Jump to this Video »
Antarctic Ice Movement: Part 2
http://www.pbslearningmedia.org/resource/ess05.sci.ess.earthsys.icestreams/

WGBH Educational Foundation, NOVA, Teachers' Domain

In this video segment, a team of scientists seeks evidence to support their hypothesis that atmospheric warming -- either now or in the past -- may explain why water has formed beneath the West Antarctic ice sheet, causing ice streams that flow much more quickly than the rest of the ice sheet. This phenomenon has important implications for potential sea level rise.

Video length: 5:15 minutes.

Discuss this Resource»
Learn more about Teaching Climate Literacy and Energy Awareness»

Climate Literacy
About Teaching Climate Literacy

Equilibrium and feedback loops in climate system
About Teaching Principle 2
Other materials addressing 2f
Climate is complex
About Teaching Climate Literacy
Other materials addressing Climate is complex
Observations are the foundation for understanding the climate system
About Teaching Principle 5
Other materials addressing 5b
Sea level rise and resulting impacts is due to melting ice and thermal expansion and increases the risk
About Teaching Principle 7
Other materials addressing 7a
Climate change has consequences
About Teaching Climate Literacy
Other materials addressing Climate change has consequences

Notes From Our Reviewers The CLEAN collection is hand-picked and rigorously reviewed for scientific accuracy and classroom effectiveness. Read what our review team had to say about this resource below or learn more about how CLEAN reviews teaching materials
Teaching Tips | Science | Pedagogy | Technical Details

Teaching Tips

  • Segment adapted from NOVA Warnings from the Ice. Might be useful to use this clip with other segments from that program.
  • Video could be easily implemented in discussion about climate warming and its affects on sea level rise or on glacial melt and how scientists measure change over time.
  • Suggestions of how to engage students: while watching video clip - note three hypothesis that scientists came up with to explain the described phenomenon.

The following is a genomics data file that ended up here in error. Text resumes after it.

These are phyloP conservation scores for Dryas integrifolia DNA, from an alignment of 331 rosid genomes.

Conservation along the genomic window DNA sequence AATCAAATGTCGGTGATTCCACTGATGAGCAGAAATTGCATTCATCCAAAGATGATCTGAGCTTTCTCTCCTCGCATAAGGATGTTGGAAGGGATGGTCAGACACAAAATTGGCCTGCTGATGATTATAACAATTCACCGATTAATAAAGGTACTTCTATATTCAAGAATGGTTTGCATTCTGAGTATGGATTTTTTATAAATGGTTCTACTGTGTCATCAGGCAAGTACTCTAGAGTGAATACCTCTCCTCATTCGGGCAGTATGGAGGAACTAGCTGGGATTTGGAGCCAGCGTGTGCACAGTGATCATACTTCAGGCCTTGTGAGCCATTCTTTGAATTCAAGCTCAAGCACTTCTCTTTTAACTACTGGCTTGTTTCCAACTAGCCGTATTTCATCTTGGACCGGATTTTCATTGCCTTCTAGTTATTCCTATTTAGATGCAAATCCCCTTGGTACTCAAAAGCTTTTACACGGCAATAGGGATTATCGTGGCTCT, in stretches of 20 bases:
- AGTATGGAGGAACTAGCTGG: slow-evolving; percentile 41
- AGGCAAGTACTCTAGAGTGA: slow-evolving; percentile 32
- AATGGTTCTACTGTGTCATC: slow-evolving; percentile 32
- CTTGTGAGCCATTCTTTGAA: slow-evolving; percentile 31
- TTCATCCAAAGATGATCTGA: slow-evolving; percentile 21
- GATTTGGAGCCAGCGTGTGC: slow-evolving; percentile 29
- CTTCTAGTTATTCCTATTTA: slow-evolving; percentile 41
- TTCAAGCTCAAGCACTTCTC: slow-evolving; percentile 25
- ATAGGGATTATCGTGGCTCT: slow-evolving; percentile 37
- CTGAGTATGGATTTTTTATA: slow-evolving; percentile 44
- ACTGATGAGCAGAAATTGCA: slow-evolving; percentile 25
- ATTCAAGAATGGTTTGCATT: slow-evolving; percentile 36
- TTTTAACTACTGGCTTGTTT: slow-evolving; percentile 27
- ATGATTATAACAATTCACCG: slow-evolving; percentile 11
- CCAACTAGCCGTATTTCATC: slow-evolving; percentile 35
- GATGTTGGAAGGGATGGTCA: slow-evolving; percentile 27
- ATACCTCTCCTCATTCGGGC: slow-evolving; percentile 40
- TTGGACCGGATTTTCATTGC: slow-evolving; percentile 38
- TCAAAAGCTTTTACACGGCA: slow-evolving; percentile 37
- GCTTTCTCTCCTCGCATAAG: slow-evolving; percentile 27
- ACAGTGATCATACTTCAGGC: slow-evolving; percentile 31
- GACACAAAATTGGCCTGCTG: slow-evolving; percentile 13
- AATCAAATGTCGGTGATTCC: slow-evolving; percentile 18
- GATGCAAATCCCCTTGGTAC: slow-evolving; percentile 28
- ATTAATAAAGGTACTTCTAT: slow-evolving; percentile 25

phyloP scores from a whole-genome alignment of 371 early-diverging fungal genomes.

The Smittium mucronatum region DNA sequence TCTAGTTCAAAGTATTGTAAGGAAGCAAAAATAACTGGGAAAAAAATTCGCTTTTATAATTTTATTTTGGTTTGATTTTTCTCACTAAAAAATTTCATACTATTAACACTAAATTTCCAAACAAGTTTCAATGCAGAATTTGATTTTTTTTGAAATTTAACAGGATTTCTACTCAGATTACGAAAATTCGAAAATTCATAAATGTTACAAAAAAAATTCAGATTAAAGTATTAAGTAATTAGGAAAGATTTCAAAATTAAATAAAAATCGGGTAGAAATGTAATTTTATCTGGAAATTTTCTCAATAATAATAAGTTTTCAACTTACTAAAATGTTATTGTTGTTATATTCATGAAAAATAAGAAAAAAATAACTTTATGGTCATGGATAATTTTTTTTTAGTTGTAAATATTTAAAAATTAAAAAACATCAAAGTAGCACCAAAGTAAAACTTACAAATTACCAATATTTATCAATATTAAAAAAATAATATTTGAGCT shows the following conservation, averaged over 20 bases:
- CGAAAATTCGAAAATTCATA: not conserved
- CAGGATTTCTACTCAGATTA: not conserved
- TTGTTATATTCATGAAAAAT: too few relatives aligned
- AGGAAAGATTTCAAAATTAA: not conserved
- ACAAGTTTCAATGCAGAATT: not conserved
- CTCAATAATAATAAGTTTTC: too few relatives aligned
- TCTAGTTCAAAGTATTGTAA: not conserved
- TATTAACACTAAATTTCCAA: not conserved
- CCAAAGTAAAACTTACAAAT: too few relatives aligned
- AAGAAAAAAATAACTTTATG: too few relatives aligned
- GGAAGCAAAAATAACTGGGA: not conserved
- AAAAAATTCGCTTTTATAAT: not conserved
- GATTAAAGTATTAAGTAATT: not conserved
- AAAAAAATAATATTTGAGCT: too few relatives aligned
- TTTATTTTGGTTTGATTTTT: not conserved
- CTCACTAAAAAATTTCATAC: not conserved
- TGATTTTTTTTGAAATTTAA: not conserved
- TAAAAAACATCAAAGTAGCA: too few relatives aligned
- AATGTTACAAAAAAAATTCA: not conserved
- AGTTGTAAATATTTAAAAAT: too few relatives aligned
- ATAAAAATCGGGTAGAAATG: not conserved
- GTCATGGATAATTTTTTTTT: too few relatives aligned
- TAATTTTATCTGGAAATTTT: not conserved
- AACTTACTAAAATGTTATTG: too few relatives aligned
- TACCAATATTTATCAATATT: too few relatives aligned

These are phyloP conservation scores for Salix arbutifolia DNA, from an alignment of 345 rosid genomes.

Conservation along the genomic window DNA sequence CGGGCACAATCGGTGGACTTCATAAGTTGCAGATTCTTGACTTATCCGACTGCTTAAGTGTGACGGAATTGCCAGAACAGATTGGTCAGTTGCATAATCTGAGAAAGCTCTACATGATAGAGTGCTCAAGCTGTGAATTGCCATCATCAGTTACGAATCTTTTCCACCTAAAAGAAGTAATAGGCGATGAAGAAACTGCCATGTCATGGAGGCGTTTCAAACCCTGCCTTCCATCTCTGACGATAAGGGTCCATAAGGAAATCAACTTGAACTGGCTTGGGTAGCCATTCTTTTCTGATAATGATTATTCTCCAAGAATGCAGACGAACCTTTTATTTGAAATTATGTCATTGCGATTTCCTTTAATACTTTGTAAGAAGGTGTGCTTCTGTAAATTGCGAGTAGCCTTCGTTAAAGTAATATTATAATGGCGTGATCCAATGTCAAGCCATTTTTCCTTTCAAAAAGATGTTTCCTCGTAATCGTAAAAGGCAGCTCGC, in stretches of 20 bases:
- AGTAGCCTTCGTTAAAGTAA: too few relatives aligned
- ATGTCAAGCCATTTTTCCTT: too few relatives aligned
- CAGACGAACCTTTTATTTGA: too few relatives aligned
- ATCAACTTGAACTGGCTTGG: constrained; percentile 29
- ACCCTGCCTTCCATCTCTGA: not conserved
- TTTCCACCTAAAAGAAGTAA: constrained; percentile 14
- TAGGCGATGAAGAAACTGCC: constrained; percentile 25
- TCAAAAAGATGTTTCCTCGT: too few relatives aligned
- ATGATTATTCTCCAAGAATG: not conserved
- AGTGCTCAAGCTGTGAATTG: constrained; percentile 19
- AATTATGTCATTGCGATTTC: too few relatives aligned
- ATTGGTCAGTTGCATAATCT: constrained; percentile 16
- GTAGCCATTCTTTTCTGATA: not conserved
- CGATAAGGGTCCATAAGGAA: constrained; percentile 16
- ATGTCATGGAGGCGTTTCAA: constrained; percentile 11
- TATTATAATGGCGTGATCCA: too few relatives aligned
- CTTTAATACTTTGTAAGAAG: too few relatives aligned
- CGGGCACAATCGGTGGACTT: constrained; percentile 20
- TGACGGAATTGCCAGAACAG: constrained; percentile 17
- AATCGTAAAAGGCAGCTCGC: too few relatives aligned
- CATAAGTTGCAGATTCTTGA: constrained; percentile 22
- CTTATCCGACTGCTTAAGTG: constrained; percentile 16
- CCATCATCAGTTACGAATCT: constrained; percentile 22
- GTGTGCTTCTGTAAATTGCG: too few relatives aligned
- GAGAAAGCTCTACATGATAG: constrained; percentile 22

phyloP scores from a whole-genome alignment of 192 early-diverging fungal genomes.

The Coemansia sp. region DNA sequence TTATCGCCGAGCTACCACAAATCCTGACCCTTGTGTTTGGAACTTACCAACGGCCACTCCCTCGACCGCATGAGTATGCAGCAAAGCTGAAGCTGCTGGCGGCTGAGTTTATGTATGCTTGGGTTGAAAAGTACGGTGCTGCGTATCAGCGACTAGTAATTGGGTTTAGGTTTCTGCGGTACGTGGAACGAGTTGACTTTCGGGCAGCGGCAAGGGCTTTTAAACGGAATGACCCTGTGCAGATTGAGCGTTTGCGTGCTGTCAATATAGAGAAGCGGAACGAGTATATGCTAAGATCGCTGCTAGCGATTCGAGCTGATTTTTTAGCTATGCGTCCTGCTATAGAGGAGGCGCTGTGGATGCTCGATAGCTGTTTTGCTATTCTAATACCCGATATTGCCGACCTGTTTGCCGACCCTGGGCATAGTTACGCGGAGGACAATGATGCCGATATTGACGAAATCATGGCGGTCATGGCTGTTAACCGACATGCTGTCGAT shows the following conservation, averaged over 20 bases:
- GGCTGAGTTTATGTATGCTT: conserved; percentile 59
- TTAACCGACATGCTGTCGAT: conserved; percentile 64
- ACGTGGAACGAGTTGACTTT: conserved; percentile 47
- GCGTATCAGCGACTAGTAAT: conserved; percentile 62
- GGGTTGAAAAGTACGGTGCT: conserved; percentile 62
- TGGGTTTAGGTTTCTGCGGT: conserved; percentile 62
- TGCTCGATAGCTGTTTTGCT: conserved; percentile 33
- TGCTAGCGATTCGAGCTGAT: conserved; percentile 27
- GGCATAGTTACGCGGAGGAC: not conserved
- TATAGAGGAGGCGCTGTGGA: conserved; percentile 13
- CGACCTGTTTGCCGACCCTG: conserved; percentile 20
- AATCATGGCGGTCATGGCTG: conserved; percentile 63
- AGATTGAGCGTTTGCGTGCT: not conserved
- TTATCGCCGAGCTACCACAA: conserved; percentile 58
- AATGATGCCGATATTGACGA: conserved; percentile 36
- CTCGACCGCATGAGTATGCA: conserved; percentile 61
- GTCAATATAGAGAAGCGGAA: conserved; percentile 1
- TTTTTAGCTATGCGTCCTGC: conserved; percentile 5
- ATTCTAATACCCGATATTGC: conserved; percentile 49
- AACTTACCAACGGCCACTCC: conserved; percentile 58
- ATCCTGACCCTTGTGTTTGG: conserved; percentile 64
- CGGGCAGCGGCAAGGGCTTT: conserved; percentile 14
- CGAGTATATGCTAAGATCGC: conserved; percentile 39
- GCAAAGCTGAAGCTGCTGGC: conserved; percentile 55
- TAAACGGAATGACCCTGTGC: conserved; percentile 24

About the Science

  • For the most part, an ice sheet moves downslope slowly because the ice is in direct contact with underlying bedrock. In some parts of the ice sheet, however, ice races along much faster than the rest of the sheet. These areas of fast-moving flow, called ice streams, are believed to be caused by a thin lubricating layer of water and mud between the ice and the land.
  • Very current science and clear discussion about the science.
  • Comments from expert scientist: Highlights an important aspect of ice flow in Antarctica, namely that a soft, deformable bed with ample meltwater contributes to the faster velocity of ice streams. Demonstrates how a combination of data sources (remote sensing, seismic and borehole) are utilized to better understand this phenomena. Resource needs to be updated.

About the Pedagogy

  • Includes background essay, discussion questions, and addresses standards.
  • Richard Alley, one of the scientists, uses analogies that make it easier for students to understand some of the phenomena he is explaining.

Technical Details/Ease of Use

  • Downloading requires teacher to register before downloading. This is free and very simple.
  • Quality of some parts of the video are pixelated.

Jump to this Video »



Have you used these materials with your students? Do you have insights to share with other educators about their use? Please share with the community by adding a comment below.

Please use this space only for discussion about teaching with these particular materials.
For more general discussion about teaching climate literacy please use our general discussion boards.
To report a problem or direct a comment to the CLEAN project team please use our feedback form (or the feedback link at the bottom of every page).
Off-topic posts will be deleted.

Join the Discussion


Log in to reply